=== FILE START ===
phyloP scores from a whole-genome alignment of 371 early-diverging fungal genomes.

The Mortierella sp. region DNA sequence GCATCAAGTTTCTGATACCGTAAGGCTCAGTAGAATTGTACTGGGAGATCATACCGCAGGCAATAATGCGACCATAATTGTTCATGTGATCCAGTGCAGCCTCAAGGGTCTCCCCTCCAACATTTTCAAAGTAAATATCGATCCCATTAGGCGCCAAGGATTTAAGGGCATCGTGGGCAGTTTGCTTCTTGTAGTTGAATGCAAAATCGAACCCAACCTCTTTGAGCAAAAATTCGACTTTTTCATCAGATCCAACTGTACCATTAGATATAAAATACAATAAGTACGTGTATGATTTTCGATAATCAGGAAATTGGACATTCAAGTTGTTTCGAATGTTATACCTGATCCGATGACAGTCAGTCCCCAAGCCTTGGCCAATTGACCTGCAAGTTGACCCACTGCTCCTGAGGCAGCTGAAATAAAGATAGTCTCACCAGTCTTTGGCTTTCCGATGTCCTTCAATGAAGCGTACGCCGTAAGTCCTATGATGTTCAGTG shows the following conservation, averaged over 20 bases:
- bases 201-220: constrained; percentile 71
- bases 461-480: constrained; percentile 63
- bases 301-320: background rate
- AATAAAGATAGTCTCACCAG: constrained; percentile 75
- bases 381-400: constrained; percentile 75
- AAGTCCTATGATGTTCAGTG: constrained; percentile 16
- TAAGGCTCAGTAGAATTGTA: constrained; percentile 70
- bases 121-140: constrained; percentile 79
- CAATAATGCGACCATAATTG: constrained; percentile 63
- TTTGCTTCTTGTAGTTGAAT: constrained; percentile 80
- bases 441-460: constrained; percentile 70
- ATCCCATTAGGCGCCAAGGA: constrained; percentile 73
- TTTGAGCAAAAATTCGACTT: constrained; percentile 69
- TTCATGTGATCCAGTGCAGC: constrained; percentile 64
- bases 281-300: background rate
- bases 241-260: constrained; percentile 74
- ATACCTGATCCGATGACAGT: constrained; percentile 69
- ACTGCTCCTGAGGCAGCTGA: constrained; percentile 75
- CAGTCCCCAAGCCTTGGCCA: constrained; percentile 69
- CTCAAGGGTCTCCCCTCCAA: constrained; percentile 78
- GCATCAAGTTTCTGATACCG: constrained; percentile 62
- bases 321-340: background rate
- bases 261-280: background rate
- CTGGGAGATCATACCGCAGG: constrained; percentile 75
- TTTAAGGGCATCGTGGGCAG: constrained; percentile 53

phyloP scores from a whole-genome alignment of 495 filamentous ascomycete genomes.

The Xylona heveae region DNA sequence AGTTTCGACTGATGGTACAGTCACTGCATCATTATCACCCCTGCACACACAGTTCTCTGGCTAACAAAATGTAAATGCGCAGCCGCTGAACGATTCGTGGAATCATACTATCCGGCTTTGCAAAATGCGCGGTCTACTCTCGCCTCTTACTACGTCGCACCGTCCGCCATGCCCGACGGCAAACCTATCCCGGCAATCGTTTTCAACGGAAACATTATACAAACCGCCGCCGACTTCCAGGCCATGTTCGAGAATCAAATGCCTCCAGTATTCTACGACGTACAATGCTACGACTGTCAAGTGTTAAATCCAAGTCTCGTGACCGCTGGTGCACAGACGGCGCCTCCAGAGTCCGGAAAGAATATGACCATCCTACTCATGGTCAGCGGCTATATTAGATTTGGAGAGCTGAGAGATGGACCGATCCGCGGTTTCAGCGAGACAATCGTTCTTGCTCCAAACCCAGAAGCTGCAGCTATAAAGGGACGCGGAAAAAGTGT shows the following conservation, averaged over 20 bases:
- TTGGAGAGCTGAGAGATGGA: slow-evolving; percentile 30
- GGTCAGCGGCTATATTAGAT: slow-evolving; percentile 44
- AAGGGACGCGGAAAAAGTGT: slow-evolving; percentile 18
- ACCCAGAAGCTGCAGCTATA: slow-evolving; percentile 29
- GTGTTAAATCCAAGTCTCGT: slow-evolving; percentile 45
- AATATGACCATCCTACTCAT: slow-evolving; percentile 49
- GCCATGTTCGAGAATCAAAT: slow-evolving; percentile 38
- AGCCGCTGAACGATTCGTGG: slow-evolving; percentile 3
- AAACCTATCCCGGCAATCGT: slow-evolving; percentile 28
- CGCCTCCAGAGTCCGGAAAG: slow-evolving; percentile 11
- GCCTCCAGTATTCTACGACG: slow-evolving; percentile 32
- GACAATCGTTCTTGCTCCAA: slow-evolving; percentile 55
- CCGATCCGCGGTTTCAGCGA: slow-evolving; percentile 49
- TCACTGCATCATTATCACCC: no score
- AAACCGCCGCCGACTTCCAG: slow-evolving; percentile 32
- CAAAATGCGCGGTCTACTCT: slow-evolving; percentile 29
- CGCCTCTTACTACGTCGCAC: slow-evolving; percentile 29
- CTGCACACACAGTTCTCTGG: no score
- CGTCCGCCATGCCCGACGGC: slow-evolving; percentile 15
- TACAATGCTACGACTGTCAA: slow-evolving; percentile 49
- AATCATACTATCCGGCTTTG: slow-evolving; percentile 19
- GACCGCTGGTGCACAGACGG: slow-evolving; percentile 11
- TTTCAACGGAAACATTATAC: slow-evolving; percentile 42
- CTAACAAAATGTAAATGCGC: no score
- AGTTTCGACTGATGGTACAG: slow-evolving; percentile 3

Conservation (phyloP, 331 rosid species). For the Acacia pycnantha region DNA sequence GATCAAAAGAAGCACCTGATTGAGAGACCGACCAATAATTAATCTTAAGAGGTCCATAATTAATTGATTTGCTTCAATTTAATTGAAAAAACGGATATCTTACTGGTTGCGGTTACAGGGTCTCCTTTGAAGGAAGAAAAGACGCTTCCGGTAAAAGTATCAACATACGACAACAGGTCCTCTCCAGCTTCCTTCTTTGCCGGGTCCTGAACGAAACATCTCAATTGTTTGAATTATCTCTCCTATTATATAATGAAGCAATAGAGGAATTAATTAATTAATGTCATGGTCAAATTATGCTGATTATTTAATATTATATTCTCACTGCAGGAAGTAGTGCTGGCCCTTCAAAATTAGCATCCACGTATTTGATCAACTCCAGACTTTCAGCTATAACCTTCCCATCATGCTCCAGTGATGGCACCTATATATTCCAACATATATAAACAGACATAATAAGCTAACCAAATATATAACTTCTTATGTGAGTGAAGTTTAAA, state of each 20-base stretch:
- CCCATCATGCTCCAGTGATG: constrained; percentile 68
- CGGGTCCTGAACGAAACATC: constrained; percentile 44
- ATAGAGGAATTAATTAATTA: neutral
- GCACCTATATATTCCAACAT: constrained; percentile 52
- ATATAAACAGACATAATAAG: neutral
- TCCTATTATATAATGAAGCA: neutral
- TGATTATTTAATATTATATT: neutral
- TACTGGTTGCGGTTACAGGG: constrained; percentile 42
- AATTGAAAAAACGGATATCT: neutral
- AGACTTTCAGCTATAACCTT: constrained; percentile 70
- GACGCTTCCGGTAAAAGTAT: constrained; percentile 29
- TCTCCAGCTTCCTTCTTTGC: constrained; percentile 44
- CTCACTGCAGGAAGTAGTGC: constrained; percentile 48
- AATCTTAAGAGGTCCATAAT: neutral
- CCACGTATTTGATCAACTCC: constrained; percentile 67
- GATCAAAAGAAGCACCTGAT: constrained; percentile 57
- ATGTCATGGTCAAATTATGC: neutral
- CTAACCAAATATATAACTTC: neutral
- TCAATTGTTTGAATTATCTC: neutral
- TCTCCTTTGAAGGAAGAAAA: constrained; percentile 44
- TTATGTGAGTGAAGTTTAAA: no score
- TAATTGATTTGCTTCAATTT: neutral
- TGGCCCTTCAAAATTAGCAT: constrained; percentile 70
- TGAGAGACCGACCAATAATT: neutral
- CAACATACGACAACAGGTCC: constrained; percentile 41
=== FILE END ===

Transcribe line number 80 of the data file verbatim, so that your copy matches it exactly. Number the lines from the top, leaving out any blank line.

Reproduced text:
- CAACATACGACAACAGGTCC: constrained; percentile 41